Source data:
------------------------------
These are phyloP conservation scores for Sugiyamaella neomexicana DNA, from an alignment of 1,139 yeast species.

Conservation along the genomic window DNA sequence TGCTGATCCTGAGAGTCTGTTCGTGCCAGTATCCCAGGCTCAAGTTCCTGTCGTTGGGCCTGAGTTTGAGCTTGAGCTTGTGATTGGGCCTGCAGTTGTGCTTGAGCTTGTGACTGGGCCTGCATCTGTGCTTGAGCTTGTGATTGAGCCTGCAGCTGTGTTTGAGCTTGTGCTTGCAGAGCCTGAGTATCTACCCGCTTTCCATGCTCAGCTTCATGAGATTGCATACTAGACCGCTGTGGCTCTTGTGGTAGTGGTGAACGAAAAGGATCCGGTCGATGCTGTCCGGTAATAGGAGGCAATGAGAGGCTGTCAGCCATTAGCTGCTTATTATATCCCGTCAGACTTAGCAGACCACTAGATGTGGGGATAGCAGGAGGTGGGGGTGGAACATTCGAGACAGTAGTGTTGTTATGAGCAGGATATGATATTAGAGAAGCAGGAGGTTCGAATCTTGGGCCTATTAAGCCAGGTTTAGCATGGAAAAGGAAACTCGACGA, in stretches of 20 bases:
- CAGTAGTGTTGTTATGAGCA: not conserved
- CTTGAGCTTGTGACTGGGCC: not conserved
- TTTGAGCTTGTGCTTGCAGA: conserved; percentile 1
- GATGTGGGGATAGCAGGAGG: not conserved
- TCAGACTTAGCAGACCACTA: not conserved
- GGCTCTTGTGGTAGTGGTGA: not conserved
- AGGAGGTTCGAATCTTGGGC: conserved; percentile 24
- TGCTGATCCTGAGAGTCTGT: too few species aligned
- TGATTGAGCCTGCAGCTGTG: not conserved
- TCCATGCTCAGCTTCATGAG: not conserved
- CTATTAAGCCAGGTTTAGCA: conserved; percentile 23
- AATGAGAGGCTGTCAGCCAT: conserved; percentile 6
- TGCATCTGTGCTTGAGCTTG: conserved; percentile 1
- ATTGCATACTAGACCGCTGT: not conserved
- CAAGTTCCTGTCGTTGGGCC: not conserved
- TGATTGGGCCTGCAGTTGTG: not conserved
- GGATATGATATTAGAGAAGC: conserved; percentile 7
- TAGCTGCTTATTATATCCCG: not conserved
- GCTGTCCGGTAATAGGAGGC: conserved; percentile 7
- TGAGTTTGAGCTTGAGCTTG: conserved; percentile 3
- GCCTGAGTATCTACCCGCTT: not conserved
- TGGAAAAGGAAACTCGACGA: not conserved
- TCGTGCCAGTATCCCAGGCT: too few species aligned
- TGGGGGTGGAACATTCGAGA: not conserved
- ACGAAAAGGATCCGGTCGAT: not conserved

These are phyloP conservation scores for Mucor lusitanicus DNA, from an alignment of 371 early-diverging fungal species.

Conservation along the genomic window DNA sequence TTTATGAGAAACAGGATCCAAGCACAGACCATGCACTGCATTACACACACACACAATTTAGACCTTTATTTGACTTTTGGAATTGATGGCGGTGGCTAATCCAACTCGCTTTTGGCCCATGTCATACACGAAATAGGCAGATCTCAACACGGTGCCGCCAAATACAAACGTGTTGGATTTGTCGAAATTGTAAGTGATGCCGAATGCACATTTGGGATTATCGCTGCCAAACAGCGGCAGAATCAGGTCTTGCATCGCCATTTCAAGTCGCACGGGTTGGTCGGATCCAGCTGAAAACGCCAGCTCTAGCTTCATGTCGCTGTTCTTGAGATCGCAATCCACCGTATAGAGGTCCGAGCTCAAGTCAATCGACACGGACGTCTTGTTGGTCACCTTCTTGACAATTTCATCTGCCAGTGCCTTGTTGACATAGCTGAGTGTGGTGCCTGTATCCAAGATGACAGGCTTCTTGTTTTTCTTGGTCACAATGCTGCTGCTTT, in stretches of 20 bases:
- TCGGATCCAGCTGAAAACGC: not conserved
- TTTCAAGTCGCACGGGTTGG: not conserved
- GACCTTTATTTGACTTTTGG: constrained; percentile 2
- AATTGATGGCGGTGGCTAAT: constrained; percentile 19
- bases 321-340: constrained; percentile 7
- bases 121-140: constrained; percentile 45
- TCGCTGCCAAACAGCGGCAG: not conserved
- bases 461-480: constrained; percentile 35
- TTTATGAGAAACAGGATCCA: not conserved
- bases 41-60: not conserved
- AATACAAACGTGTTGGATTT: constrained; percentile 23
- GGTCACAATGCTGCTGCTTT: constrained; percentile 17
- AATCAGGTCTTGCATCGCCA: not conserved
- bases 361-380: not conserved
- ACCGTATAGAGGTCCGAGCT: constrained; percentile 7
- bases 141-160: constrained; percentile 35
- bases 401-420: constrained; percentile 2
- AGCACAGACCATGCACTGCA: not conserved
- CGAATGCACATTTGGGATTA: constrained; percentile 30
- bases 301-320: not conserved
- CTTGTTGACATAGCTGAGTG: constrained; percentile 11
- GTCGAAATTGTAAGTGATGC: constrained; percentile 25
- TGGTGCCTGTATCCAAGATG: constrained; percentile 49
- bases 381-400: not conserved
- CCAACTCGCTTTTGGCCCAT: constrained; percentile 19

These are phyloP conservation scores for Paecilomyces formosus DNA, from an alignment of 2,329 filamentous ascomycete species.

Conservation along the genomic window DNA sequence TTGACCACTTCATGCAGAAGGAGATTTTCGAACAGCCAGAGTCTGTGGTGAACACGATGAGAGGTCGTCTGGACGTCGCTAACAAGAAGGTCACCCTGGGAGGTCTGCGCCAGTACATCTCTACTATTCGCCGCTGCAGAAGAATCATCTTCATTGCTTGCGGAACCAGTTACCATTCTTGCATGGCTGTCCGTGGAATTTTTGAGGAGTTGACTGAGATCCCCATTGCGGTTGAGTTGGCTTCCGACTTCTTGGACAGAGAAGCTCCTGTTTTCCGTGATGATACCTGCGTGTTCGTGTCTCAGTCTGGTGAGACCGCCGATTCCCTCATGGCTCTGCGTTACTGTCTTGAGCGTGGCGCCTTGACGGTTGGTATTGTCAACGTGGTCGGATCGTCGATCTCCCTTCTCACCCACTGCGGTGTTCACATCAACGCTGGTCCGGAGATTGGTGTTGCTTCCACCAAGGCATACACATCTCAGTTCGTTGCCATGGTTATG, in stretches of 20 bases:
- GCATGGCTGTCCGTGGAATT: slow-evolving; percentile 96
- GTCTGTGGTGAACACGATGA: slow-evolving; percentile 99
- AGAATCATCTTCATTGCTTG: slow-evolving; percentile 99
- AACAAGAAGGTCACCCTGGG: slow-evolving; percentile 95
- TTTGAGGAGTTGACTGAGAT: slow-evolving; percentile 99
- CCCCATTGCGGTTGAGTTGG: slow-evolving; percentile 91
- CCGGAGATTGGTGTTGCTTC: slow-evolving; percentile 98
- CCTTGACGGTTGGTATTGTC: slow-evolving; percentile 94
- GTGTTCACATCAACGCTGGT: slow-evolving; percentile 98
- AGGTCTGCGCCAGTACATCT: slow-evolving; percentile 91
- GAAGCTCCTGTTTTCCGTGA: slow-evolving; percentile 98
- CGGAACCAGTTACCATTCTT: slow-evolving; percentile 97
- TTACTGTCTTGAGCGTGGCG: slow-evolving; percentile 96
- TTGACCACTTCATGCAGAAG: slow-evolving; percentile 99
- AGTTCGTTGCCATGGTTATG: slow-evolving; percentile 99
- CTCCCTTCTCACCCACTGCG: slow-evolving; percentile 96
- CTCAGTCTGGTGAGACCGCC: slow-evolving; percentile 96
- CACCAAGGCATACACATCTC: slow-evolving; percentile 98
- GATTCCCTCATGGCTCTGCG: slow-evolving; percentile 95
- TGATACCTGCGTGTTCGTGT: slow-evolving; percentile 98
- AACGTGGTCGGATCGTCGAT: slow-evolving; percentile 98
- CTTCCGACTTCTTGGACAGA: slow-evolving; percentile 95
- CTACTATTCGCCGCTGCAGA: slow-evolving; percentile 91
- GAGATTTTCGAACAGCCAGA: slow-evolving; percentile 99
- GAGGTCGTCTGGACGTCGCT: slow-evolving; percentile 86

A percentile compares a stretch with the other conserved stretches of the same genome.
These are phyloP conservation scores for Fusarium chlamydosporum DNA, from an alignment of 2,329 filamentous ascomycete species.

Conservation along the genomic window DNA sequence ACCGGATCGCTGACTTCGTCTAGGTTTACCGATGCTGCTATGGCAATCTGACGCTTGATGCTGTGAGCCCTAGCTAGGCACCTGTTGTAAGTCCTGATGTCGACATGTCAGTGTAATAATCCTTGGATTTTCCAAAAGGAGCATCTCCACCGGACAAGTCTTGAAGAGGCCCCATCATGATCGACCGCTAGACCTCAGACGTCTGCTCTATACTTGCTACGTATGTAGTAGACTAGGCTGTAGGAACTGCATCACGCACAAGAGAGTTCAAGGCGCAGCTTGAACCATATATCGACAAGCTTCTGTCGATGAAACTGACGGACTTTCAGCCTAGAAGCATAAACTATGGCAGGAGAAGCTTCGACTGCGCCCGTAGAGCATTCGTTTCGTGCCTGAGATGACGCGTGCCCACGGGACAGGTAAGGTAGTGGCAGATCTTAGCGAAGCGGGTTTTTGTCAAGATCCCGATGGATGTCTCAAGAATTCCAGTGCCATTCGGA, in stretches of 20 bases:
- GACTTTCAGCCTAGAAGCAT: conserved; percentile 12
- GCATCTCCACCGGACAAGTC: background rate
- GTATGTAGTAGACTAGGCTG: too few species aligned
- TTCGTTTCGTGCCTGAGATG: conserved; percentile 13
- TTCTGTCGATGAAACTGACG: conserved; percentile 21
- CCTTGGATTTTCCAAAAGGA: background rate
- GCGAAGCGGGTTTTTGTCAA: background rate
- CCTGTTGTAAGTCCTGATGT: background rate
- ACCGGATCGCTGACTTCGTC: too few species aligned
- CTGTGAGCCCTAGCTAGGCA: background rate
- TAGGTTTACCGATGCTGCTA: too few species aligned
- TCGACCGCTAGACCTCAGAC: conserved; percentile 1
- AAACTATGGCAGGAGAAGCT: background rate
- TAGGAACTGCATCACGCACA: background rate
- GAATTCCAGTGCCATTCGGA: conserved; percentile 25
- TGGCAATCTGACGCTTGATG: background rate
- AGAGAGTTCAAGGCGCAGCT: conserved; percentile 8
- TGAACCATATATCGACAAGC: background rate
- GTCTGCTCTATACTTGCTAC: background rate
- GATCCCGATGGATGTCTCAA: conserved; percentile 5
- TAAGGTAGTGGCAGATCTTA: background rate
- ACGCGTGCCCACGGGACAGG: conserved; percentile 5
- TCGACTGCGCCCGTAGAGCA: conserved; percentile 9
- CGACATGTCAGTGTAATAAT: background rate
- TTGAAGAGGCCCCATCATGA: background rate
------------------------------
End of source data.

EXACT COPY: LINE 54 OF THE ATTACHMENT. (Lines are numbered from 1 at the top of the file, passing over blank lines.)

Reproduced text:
- CCAACTCGCTTTTGGCCCAT: constrained; percentile 19